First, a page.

Medicine is complex, and often uncertain. There is a strong possibility that something will go wrong during a medical professional’s career. When something does go wrong, the key is to manage the situation carefully and with professionalism to achieve the best outcome for all parties involved.

Most incidents can be managed effectively before they reach a critical point. As soon as an adverse incident happens, those involved should focus on minimising the error. Thoroughly analysing and documenting the event’s main stages is recommended as good way of formulising what happened and understanding the likely the implications for the patient and medical professional.

Regulatory Bodies

A number of regulatory and healthcare bodies highlight the need to not only report incidents but to learn from them. The following step-by-step guide is recommended:

  1. Identify the incident – such as an unexpected death, medication error or breakdown in communication.
  2. Report the incident – as soon as possible when something has gone wrong. Organisations should have specific guidelines that need to be followed. Staff training is crucial for this to work effectively so that employees feel comfortable reporting incidents.
  3. Act on the incident – as quickly and as efficiently as possible. Any delays could cause information to be lost or for a mistake to be repeated. Failure to act swiftly might also mean the opportunity for the incident to be reviewed may be missed.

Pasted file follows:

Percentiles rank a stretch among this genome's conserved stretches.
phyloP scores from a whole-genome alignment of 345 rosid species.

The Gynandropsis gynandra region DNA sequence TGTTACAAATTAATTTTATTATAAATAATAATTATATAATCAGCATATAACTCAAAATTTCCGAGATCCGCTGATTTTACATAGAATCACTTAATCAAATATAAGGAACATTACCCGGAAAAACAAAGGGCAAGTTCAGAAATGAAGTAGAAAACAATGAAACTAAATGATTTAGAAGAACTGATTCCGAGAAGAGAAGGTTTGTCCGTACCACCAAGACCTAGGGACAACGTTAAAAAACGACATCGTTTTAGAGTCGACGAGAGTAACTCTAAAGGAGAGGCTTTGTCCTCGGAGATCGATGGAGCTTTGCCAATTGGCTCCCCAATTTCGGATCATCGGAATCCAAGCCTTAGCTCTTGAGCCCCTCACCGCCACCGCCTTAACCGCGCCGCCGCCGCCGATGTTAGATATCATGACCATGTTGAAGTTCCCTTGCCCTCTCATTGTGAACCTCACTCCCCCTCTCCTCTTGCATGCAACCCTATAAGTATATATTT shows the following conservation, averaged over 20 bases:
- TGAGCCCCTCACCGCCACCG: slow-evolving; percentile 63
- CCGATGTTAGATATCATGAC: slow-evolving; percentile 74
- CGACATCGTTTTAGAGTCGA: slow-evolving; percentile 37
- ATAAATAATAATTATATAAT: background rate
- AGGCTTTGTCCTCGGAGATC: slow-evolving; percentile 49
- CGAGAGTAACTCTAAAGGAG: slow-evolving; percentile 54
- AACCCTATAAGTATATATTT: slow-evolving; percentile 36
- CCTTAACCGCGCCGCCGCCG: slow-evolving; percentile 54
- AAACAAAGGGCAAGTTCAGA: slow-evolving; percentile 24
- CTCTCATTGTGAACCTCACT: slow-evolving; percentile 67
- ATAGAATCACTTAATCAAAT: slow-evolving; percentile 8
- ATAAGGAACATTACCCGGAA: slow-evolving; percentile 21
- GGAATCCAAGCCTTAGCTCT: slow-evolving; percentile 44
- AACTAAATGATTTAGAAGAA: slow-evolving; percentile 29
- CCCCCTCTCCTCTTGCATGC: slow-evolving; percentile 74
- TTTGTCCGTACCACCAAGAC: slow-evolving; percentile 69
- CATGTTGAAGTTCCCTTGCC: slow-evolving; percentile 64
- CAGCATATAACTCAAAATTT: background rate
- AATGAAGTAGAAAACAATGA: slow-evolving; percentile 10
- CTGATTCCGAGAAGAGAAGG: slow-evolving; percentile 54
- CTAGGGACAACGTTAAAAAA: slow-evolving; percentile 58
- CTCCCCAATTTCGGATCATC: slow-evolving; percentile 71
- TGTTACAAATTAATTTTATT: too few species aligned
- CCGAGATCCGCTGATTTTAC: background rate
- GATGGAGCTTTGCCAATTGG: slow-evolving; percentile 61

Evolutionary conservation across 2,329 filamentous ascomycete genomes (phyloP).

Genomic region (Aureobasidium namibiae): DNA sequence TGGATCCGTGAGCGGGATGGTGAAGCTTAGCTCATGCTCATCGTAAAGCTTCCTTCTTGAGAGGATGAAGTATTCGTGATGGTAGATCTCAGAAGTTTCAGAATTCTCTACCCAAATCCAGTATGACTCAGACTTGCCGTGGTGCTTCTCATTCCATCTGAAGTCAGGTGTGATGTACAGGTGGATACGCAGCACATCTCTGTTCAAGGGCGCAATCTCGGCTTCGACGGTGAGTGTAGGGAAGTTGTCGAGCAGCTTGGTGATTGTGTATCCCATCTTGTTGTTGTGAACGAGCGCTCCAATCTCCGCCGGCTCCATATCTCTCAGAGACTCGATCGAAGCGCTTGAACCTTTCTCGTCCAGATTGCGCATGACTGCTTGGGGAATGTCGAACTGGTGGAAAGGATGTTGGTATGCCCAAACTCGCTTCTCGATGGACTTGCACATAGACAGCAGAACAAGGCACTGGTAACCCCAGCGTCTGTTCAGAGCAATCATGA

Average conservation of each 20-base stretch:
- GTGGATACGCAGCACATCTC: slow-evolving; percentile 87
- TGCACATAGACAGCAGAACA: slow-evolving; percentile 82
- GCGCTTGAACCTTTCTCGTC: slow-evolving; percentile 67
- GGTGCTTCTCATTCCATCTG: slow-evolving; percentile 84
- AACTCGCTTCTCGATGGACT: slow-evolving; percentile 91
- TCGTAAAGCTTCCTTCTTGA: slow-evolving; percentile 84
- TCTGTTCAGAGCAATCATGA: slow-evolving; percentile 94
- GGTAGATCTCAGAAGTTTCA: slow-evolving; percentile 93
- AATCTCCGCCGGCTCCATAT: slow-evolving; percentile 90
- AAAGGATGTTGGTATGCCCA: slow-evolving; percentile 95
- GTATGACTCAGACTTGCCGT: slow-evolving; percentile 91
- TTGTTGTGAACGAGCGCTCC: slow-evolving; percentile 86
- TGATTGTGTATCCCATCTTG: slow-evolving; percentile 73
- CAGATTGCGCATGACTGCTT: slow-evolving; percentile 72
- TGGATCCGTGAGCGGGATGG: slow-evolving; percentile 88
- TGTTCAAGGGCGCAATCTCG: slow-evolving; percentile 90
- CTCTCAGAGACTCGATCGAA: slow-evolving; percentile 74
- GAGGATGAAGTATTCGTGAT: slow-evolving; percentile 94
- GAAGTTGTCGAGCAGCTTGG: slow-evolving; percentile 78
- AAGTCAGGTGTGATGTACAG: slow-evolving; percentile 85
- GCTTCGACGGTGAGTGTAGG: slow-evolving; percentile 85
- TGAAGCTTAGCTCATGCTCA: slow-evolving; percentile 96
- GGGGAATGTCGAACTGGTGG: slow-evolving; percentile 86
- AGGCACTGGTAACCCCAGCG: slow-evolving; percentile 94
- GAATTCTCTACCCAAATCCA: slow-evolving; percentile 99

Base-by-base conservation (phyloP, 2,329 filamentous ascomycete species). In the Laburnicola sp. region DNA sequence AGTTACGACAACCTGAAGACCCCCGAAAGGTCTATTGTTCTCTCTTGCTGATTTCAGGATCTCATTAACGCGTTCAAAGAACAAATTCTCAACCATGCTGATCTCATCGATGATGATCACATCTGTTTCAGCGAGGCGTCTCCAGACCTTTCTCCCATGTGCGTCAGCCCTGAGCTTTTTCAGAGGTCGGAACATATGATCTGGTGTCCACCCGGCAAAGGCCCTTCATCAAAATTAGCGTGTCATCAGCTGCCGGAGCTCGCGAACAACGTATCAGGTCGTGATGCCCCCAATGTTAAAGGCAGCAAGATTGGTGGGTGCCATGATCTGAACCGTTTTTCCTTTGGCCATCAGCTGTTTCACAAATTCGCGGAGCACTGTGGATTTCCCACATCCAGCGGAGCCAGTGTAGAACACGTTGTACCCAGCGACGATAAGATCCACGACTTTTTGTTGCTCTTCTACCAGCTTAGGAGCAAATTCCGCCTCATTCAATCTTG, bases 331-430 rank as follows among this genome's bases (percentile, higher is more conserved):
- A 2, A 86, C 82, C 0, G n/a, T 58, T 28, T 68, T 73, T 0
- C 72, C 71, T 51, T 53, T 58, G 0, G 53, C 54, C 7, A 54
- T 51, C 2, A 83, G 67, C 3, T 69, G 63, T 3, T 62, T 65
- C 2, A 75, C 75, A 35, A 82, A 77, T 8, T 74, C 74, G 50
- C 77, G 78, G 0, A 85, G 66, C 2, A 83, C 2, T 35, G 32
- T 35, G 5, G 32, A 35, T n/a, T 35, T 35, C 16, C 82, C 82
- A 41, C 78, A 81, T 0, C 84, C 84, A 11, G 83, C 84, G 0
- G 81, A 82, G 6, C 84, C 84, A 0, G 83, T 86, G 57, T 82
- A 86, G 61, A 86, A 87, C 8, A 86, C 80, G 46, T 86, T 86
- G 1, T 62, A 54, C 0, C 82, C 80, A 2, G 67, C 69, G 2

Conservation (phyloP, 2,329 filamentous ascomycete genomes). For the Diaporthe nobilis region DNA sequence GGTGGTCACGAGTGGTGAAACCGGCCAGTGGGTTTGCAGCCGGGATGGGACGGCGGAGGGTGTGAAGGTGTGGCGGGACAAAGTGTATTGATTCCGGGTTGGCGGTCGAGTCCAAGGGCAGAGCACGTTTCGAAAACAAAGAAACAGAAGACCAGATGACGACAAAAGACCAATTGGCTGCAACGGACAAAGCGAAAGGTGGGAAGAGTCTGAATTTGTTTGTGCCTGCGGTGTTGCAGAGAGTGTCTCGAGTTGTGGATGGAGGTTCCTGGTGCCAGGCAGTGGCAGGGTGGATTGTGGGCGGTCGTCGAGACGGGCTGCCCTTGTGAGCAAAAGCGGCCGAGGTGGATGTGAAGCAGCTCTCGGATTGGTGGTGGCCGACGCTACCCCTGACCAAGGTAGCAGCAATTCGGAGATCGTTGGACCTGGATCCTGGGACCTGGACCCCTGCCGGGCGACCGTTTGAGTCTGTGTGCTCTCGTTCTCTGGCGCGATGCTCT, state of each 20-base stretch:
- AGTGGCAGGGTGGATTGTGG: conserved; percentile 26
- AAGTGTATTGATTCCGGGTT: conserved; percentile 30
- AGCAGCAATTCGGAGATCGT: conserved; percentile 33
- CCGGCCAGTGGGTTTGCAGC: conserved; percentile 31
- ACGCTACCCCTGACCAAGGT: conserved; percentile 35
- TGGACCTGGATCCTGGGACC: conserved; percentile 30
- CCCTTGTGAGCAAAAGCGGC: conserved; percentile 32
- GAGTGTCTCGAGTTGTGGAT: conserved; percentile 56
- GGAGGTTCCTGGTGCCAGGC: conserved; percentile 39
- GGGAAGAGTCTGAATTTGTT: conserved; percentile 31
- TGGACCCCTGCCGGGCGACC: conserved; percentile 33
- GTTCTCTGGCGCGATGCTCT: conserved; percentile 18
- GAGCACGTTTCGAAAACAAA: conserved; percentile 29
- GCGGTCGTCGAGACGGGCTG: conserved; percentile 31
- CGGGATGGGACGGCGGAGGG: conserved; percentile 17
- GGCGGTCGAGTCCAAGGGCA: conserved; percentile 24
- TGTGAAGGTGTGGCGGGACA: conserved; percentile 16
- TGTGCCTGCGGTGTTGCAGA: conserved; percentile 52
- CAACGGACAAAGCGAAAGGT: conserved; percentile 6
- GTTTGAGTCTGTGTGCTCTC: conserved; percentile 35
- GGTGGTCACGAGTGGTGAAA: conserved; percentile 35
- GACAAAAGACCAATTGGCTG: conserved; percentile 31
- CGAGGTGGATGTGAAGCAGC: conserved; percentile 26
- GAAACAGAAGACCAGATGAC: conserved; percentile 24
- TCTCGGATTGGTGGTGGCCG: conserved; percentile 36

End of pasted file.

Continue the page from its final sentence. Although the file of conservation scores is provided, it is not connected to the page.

And most importantly… honest and concise.

Significant Event Audit (SEA)

Some practices and hospitals use a process called Significant Event Audit (SEA). This approach involves a whole team which usually means the incident is discussed openly and freely. The aim of this technique is a quick response and for others to learn from the incident. SEA can also form part of the education process so that staff not involved in incidents can learn from those who were. For more information, click here.

Learning should be shared

A central theme to this document is learning. It is of vital importance that learning is shared among those directly involved as well as those who are not. Effective learning will help incidents to be avoided in the future and encourage staff to feedback and report confidently in the future.


With all serious reported incidents the identity of the patients and professionals involved will inevitably be revealed. However, patient confidentiality must never be compromised. Patients should be advised that their data may be used and be given time to object.

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